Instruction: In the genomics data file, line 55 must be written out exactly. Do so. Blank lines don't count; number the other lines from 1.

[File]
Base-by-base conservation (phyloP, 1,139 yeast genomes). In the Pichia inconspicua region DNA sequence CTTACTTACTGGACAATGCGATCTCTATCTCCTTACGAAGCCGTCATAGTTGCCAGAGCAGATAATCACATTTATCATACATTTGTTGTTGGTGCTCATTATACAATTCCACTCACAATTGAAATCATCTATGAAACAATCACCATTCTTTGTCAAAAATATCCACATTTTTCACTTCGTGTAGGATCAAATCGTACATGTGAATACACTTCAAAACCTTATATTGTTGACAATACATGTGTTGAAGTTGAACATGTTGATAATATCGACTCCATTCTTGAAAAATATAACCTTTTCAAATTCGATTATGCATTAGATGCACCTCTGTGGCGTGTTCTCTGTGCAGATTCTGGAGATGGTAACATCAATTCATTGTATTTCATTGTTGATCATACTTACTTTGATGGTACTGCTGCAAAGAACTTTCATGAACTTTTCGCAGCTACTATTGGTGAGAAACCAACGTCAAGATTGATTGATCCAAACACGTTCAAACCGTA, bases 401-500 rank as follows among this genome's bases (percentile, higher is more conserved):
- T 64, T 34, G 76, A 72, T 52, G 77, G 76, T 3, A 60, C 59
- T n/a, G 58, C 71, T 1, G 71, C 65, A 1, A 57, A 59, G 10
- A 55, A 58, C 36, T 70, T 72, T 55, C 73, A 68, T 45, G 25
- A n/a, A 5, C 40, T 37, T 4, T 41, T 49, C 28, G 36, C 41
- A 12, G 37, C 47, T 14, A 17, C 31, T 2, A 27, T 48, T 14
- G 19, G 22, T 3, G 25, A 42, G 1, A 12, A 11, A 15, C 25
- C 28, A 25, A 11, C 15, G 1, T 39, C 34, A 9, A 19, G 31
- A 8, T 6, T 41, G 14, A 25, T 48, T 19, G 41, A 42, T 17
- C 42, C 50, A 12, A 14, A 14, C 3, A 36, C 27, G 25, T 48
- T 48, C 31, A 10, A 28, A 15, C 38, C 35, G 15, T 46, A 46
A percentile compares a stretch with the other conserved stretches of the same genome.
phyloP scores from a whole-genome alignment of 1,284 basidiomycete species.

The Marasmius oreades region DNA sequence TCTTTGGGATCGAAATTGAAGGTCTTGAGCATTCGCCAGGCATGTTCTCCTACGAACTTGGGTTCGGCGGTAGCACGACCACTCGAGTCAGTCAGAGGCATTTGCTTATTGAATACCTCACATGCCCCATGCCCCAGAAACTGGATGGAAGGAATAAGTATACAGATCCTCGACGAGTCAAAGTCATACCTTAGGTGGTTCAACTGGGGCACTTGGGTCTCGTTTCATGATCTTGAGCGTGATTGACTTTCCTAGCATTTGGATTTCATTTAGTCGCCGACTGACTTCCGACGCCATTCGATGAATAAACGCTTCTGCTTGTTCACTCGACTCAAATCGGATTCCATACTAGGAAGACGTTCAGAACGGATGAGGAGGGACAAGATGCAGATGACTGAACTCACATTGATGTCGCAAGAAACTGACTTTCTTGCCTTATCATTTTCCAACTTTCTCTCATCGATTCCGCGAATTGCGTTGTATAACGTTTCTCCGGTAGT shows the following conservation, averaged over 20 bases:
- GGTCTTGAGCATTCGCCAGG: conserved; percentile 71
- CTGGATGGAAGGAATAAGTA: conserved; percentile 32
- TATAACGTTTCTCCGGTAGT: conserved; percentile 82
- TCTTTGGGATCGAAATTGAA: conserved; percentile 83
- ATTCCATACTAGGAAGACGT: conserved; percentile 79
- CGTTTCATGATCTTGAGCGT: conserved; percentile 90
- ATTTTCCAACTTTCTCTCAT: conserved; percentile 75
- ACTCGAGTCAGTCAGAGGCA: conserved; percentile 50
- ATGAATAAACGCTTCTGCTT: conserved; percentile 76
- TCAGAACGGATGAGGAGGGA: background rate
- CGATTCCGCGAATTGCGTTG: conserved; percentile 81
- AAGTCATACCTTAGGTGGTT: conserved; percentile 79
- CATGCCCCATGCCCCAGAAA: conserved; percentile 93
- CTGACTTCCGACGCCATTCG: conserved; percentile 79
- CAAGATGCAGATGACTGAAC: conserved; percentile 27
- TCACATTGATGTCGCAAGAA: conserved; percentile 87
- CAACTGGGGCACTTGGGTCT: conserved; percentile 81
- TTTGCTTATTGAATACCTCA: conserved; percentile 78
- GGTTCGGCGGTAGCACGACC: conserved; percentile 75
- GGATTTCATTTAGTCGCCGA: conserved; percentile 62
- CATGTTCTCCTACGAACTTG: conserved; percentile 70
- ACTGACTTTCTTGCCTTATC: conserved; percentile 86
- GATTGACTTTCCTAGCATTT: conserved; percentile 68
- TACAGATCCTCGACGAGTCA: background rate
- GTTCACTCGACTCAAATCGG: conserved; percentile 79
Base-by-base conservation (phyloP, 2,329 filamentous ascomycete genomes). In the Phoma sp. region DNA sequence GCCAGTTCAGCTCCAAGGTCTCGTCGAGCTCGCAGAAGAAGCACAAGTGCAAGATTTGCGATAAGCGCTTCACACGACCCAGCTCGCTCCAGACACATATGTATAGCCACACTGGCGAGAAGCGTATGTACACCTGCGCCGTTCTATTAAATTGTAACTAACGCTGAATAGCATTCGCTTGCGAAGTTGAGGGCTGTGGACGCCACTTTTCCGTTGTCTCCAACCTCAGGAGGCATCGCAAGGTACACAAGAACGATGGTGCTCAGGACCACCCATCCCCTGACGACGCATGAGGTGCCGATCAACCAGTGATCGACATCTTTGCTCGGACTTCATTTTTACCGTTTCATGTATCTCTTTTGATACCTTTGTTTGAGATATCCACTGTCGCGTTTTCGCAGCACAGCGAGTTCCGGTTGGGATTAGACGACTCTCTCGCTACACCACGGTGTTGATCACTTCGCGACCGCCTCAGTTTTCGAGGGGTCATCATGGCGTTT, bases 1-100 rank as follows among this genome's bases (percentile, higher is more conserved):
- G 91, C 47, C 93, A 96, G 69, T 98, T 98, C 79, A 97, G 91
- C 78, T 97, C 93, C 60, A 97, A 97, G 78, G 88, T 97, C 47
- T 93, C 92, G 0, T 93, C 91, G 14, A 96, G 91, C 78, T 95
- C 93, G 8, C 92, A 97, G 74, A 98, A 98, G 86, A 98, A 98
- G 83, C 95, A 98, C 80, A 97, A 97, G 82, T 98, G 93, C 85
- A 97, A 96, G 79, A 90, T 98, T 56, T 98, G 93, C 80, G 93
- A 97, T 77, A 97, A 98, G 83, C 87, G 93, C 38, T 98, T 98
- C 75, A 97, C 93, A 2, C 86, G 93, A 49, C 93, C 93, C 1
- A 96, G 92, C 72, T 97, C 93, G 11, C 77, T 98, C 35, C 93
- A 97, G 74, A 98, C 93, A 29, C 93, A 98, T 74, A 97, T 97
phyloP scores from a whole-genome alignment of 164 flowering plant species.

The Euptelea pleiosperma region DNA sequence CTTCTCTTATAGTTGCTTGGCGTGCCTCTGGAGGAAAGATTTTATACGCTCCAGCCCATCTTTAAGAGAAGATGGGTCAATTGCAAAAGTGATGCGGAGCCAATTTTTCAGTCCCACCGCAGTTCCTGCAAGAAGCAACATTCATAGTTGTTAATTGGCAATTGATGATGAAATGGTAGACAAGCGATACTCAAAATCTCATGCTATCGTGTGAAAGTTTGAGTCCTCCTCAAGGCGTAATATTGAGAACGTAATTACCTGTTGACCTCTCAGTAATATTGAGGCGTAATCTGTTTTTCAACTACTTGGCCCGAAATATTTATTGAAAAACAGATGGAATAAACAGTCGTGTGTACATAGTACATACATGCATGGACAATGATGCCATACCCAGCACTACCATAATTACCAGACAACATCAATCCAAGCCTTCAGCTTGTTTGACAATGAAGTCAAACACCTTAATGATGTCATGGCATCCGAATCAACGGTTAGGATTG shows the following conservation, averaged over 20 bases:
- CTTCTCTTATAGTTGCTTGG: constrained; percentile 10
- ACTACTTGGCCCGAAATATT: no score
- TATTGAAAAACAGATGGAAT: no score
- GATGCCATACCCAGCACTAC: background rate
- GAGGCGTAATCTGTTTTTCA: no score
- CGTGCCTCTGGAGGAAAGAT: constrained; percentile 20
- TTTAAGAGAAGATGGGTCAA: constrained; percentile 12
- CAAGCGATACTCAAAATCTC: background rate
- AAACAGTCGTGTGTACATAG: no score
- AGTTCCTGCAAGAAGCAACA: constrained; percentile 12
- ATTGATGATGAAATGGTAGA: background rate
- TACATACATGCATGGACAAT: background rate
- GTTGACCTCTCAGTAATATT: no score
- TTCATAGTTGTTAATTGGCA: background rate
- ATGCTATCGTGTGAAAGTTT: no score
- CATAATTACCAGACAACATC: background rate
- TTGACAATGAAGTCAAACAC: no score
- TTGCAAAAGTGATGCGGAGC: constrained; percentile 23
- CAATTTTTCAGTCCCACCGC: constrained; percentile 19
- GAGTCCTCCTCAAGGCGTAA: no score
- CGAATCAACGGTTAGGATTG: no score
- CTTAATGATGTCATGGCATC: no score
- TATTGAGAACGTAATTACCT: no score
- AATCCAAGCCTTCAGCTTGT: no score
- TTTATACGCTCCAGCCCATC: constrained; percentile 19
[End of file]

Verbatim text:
- TATTGAAAAACAGATGGAAT: no score